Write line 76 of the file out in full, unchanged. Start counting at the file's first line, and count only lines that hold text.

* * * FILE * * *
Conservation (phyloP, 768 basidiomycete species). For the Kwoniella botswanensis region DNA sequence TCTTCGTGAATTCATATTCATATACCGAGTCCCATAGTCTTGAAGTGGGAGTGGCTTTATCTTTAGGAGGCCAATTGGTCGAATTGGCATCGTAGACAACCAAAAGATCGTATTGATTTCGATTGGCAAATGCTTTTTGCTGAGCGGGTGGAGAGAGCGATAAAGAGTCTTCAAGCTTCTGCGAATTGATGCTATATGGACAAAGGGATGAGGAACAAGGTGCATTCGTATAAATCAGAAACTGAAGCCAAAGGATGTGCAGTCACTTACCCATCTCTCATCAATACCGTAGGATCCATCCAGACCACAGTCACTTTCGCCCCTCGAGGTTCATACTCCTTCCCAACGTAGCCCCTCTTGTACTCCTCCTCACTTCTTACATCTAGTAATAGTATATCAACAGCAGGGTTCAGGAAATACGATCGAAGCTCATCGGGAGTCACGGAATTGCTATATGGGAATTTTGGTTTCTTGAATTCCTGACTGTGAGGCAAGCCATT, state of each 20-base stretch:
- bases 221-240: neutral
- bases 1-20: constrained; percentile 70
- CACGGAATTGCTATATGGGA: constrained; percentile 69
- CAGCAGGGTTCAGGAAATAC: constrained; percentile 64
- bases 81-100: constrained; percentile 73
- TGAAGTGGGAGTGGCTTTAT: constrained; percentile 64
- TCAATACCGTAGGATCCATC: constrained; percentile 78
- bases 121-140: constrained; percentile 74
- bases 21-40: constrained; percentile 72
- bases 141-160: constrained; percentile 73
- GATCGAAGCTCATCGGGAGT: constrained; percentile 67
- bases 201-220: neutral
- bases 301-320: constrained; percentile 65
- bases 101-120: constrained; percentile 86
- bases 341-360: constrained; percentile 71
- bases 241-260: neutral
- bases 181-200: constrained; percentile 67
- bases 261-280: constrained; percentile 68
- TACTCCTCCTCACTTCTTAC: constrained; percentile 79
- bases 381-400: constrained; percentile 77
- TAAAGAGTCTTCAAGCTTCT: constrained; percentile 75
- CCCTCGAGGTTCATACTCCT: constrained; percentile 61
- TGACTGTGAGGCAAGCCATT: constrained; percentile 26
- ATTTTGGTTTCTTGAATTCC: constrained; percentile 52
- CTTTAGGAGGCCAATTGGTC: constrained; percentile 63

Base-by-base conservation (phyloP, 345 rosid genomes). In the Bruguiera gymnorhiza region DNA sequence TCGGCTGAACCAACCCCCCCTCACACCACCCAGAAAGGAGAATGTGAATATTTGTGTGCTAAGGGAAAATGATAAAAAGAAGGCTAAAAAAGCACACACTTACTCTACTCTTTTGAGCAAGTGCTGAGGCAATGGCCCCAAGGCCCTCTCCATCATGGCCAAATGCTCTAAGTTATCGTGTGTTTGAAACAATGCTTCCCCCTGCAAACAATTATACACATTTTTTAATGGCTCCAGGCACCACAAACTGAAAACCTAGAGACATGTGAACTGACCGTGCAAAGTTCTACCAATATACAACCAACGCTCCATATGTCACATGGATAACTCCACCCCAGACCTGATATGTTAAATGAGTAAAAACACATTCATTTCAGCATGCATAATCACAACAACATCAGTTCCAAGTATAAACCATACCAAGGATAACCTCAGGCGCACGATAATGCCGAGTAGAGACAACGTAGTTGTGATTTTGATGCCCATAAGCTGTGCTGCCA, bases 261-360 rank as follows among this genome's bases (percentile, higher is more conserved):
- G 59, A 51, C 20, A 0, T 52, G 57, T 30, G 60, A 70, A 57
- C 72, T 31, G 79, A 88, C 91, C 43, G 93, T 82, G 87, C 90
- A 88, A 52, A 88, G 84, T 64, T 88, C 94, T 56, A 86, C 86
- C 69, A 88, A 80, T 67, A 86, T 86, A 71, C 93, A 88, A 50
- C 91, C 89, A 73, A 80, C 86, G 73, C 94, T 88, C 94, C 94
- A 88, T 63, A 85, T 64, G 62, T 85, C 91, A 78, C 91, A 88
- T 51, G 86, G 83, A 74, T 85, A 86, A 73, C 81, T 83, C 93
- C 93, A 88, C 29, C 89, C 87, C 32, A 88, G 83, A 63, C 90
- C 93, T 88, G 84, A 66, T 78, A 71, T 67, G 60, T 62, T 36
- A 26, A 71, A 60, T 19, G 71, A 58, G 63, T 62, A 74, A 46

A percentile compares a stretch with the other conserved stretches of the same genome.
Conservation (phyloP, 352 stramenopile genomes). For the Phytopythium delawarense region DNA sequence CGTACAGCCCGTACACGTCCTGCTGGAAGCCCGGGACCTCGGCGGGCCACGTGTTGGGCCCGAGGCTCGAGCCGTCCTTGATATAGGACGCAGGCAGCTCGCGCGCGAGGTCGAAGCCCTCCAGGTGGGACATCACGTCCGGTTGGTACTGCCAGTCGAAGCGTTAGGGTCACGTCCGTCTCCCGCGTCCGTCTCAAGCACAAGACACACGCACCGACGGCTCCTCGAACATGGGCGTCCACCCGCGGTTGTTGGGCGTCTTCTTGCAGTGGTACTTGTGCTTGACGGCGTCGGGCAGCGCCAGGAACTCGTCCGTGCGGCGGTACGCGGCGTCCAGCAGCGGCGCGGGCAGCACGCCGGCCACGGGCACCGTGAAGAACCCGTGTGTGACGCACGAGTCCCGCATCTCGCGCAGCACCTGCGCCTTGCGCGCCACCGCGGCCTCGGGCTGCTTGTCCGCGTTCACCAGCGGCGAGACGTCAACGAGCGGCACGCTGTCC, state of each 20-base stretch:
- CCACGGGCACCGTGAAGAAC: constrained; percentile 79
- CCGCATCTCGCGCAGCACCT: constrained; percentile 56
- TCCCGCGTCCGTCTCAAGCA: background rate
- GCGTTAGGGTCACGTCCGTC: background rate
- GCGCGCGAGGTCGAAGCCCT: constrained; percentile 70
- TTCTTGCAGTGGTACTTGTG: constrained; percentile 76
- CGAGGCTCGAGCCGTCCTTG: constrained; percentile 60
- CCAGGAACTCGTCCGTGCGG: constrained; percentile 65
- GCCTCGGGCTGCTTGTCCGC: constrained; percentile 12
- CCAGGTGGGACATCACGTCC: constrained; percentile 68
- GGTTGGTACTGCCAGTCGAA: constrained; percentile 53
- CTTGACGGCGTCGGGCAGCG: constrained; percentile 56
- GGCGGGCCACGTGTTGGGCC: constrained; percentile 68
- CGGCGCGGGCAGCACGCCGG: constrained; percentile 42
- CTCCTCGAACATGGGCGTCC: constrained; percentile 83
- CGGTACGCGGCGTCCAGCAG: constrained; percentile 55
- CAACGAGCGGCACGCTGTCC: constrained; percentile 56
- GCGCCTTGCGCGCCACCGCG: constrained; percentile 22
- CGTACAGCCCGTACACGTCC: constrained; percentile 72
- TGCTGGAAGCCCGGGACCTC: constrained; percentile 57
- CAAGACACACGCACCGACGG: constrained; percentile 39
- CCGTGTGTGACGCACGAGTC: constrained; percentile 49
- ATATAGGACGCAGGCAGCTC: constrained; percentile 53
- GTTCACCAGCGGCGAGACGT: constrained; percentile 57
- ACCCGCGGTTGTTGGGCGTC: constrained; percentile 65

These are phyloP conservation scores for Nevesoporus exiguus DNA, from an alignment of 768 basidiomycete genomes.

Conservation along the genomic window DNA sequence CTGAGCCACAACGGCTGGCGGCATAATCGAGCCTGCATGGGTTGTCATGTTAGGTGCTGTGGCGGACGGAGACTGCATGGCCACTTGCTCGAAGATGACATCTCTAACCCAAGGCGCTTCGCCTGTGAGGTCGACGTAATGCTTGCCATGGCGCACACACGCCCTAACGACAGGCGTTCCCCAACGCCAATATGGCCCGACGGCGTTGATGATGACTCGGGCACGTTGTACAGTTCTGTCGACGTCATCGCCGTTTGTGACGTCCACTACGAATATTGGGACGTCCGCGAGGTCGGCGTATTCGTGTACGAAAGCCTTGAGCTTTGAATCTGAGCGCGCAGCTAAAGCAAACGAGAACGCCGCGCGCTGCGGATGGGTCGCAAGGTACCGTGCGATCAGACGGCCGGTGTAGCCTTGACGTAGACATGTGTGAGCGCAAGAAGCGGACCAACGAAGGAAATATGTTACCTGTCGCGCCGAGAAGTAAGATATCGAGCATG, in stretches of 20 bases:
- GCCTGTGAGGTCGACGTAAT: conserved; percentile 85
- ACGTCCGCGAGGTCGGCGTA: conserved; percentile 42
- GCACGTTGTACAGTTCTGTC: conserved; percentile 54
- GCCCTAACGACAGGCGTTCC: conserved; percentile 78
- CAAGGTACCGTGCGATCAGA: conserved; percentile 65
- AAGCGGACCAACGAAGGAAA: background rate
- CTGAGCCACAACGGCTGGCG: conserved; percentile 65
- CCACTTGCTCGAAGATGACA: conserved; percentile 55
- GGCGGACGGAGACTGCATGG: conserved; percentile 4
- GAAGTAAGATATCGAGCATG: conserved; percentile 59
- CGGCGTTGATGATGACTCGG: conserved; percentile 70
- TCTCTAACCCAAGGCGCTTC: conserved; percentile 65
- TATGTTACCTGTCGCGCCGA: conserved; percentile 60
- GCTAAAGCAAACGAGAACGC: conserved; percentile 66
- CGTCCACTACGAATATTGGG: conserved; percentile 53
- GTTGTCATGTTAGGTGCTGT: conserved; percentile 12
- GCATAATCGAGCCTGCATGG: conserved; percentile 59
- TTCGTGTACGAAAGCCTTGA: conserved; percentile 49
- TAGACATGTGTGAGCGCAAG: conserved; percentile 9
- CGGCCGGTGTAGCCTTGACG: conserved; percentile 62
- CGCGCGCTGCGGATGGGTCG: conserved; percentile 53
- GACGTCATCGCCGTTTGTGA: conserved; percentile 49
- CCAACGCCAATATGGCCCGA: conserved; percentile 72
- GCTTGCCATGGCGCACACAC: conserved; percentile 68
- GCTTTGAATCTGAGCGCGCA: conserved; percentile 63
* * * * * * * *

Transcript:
- GAAGTAAGATATCGAGCATG: conserved; percentile 59